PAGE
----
A Theory of Nominal Concord
This dissertation develops a novel theory of the kind of agreement that has come to be known as (nominal) concord, traditionally described as obtaining between a noun and its modifiers, e.g., adjectives and determiners. The empirical focus is the concord system in Estonian, and thus a second goal of the dissertation is to describe and analyze various morphosyntactic puzzles within Estonian DPs. The core phenomena investigated are: (i) the functional structure of nominals in Estonian, including the category D and the syntax of cardinal numerals; (ii) number concord in Estonian and concord more generally; and (iii) case concord in simple DPs as well as case concord in pseudopartitives and DPs with numerals, which apparently show an alternation between case assignment and case concord. The dissertation argues for a view of morphological case wherein some cases are assigned in particular environments when no other case is available and for a view of nominal concord as an agreement phenomenon that is formally distinct from subject-verb agreement.
Despite the fact that Estonian lacks definite and indefinite articles---the most common members of category D---there is evidence that Estonian nominals contain a normal amount of functional structure, including DP. I argue that we achieve a clearer understanding of the Estonian possessor system if Estonian has DP, and I show that the category D is not only for articles, but also indefinite pronouns and the wh-determiner corresponding to `which'. I then argue that cardinal numerals in Estonian can occupy either a specifier position or a position as a head in the nominal extended projection. I show how this helps explain differences in number-marking and case-marking that arise in DPs with numerals.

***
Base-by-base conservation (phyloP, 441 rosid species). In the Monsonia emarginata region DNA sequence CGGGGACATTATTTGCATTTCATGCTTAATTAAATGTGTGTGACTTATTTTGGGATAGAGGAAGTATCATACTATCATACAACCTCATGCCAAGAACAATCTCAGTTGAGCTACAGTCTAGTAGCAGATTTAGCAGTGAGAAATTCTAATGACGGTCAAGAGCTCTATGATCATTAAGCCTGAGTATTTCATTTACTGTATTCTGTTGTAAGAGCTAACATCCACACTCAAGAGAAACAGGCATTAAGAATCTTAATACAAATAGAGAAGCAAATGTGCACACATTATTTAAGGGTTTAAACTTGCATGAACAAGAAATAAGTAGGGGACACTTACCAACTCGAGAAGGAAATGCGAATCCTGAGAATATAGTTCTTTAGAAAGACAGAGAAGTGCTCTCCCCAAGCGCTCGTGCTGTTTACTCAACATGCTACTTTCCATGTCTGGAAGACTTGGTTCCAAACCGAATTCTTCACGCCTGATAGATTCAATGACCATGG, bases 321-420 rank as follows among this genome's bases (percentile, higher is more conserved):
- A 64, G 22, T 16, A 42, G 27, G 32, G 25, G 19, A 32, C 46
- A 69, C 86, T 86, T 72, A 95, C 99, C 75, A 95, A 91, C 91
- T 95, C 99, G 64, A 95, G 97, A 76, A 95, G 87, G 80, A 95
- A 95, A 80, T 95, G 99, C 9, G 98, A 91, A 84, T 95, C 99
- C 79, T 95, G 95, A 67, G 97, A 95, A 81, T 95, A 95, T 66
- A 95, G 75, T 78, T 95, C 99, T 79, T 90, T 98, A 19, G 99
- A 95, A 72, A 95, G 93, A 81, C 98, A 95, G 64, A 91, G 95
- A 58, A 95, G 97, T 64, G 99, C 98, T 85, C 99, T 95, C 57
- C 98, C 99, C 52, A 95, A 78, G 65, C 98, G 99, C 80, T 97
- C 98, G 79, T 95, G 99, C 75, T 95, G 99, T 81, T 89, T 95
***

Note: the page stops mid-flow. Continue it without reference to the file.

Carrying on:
I then turn to an analysis of nominal concord in case and number in Estonian. I argue that treating nominal concord as a DP-internal correlate of subject-verb agreement does not lead us to a better understanding of its behavior. Furthermore, I show that nominal concord exhibits some behavior that is puzzling under an Agree-based analysis: (i) adjectives show concord despite the fact that they are not in a position to c-command the source of the features, and (ii) though possessors may intervene structurally and linearly between a putative probe and goal, they do not disrupt or affect concord in any way. The novel analysis of concord that I propose does not treat it as a direct relationship between two syntactic nodes, but as the relationship between an extended projection and the elements that comprise it. The properties just listed in (i) and (ii) are exactly what we would expect under such an approach.
Finally, I explore the alternation between partitive case assignment and case concord in pseudopartitives and DPs with numerals in Estonian. I show that the partitive case assignment pattern only obtains when the entire construction is in a position to receive nominative or accusative case. I argue against a so-called case-stacking analysis, wherein the alternating elements are assigned two cases in the syntax, with the outcome determined by the morphology. Because Estonian shows the alternation in both DPs with numerals and pseudopartitives, it poses interesting challenges to the existing analyses of superficially similar phenomena. I propose instead that partitive is unmarked case inside nominals, assigned only when no other case is available. The alternation between partitive assignment and case concord then becomes a matter of timing: nominative and accusative are assigned after the unmarked case assignment rule comes into effect, but the other cases are assigned early enough that there is no need to appeal to the unmarked case.